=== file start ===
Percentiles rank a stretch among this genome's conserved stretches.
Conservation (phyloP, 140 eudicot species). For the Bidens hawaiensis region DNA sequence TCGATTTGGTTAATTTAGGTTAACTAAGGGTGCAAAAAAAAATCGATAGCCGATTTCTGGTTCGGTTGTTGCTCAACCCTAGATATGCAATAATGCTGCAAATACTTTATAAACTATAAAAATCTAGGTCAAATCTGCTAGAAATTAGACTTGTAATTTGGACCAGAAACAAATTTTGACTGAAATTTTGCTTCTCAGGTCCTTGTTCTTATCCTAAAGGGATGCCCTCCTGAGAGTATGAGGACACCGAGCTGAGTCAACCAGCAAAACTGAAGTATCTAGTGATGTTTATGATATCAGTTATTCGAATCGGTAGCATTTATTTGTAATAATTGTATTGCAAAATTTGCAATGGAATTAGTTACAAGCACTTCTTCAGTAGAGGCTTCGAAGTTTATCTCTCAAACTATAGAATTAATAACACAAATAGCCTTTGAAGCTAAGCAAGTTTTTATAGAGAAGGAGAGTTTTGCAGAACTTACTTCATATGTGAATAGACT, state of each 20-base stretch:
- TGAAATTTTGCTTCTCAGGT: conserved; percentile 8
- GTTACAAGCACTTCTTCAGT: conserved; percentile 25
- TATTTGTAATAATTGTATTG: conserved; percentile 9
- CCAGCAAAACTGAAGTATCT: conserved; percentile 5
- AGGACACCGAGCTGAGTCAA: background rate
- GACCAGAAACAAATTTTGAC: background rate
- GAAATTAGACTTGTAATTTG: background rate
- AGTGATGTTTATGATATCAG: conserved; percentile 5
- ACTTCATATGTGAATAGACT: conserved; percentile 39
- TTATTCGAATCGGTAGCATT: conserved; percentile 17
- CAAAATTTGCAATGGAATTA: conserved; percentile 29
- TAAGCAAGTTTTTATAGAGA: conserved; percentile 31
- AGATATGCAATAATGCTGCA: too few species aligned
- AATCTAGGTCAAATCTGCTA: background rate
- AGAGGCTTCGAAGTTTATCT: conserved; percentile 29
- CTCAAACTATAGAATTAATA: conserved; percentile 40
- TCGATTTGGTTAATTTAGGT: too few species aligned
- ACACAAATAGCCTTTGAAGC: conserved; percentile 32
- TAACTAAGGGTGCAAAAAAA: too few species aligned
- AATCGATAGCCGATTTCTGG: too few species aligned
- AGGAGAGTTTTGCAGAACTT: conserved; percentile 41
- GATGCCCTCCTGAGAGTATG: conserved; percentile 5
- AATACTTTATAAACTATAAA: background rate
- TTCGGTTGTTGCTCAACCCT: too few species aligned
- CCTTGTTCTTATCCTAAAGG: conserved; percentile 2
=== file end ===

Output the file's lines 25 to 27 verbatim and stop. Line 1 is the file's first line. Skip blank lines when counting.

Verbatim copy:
- AATACTTTATAAACTATAAA: background rate
- TTCGGTTGTTGCTCAACCCT: too few species aligned
- CCTTGTTCTTATCCTAAAGG: conserved; percentile 2